Subjectivity as JT so rightly challenges me is an essential property for all of our knowledge but how we understand it's meaning relative to the type of doubt it resolves helps indicate how trust-worthy it is.

I have no problem if someone wishes to assert that they know who god is but I do have a problem if they try to convince me that this knowledge is beyond doubt.


Enchanted Naturalist said...

Well said, Chuck. A popular tactic of religionists is to make the fallacious argument that since every belief is subject to doubt, religious beliefs are no less warranted than others. (The problem of induction is perhaps the most popular basis for this claim, with illustrations of the imperfections of the scientific method a close second.) I call this "the argument from equal uncertainty." The problem is that the logical conclusion of this argument is absolute philosophical skepticism, which is clearly light years away from theism. It roundly ignores the success of science and science-based reasoning, which theists themselves use perpetually as their primary mode of knowing anyway apart from their religious faith.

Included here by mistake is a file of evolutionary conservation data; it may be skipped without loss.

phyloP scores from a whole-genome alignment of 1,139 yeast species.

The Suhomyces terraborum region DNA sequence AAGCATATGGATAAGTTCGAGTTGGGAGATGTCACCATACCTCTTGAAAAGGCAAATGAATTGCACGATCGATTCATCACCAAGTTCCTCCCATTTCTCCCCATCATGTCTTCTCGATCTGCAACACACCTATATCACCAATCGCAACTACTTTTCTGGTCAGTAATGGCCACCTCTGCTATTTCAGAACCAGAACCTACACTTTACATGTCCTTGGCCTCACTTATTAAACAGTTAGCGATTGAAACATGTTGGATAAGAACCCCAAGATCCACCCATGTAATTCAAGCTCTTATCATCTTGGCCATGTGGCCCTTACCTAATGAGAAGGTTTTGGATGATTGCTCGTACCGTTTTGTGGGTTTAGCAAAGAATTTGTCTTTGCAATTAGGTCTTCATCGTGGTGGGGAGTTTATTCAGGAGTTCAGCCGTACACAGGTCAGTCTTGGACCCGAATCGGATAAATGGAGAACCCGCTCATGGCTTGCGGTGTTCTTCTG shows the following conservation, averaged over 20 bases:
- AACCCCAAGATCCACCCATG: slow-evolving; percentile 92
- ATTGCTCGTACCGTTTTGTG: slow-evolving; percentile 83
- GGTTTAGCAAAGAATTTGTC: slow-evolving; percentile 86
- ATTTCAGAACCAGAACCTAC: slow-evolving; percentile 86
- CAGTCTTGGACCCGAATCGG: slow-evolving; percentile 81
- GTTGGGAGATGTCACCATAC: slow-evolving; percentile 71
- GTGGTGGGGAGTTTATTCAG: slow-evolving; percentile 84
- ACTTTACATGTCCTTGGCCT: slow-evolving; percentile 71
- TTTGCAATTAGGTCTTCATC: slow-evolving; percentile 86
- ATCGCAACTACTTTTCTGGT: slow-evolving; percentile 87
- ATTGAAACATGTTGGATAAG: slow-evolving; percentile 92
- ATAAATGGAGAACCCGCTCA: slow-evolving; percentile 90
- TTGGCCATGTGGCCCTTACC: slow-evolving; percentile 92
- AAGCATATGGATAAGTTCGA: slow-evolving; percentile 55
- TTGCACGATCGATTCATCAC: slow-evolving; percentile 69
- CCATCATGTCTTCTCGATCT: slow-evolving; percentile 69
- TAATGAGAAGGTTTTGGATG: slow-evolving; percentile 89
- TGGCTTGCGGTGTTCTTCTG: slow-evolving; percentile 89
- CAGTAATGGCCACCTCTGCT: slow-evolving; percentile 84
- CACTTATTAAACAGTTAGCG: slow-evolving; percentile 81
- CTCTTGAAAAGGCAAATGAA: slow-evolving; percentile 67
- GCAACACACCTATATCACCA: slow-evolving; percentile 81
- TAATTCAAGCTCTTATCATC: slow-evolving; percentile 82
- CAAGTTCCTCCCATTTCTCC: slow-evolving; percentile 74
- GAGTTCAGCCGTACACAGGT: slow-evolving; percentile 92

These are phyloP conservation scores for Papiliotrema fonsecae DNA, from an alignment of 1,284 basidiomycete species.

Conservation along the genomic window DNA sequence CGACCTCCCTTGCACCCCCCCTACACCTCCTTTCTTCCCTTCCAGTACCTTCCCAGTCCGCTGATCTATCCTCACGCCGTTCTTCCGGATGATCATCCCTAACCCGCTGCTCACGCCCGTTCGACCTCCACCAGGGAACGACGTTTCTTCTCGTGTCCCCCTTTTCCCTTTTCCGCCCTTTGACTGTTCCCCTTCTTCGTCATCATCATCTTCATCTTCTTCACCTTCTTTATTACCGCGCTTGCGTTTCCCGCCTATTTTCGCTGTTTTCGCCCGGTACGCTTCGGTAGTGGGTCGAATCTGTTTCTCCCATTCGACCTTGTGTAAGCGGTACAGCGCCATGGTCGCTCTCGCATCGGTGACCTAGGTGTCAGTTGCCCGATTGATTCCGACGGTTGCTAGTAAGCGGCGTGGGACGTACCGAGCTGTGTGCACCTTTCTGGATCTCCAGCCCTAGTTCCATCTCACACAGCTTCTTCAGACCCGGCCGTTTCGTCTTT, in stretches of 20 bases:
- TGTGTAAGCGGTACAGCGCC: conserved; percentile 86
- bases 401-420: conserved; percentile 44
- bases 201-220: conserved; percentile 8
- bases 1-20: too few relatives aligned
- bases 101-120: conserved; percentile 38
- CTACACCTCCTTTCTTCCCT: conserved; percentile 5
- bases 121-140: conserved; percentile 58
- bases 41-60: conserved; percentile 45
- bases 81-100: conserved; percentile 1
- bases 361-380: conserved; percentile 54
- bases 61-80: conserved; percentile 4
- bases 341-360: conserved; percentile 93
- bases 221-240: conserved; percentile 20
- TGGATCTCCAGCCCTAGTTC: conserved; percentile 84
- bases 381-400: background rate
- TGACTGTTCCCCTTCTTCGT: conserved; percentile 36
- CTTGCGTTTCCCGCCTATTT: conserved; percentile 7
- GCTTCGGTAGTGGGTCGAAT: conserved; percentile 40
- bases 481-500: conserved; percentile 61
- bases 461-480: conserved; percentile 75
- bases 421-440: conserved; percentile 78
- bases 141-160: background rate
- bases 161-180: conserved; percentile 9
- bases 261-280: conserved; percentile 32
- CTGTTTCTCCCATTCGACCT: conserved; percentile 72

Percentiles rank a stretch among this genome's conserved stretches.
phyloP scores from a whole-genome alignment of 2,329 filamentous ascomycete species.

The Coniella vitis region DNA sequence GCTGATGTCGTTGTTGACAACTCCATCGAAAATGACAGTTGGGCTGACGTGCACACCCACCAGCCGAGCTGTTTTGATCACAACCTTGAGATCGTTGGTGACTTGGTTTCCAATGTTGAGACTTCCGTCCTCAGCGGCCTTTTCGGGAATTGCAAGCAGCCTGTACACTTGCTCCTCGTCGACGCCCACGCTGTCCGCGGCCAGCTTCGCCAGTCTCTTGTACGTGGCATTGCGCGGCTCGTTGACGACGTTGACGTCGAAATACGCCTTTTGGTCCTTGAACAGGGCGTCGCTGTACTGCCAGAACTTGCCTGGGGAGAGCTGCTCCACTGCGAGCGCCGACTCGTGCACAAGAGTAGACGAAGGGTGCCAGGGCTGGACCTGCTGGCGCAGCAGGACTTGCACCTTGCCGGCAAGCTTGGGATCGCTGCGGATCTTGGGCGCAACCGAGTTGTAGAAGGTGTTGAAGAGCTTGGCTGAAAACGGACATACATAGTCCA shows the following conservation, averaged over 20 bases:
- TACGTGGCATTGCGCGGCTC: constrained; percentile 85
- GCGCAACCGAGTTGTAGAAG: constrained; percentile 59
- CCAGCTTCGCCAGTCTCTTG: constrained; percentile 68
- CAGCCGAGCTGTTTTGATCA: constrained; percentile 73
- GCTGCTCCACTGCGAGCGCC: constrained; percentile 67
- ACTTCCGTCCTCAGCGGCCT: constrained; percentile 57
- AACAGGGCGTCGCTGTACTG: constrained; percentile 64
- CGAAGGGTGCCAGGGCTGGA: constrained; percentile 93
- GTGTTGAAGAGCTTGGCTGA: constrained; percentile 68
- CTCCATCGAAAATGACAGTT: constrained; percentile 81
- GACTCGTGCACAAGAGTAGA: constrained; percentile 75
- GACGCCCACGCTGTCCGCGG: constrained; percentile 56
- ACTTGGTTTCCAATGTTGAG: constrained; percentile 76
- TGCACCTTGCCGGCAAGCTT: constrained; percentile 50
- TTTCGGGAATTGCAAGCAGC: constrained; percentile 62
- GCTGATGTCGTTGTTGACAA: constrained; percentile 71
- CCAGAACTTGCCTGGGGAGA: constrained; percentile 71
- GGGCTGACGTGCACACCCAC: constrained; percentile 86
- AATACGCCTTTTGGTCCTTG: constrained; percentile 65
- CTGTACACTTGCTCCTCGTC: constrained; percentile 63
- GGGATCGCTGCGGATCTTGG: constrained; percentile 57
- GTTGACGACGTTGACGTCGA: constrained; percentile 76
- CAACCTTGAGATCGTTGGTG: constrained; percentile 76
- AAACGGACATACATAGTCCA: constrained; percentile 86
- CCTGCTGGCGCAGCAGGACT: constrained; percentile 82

Chuck said...

Well said, EN. And not only do religionists use science-based reasoning as the default to their magical thinking they also depend on the products of science to survive. The argumentative question I pose when I get angry at the arrogance of religionists insisting on your well named "argument from equal uncertainty" is, "Why don't you do as the bible says and seek after anointment and blessing by elders as a first line therapy whenever you are ill?" They avail themselves of modern medicine and pharmaceuticals which can only work by restricting its epistemic focus and asserting both methodological and metaphysical naturalism. If they believer in the superiority of supernaturalism one would think they would always defer to it when facing an imminent threat to their existence, like illness, but they don't and what they wish to seem is not followed by their actions.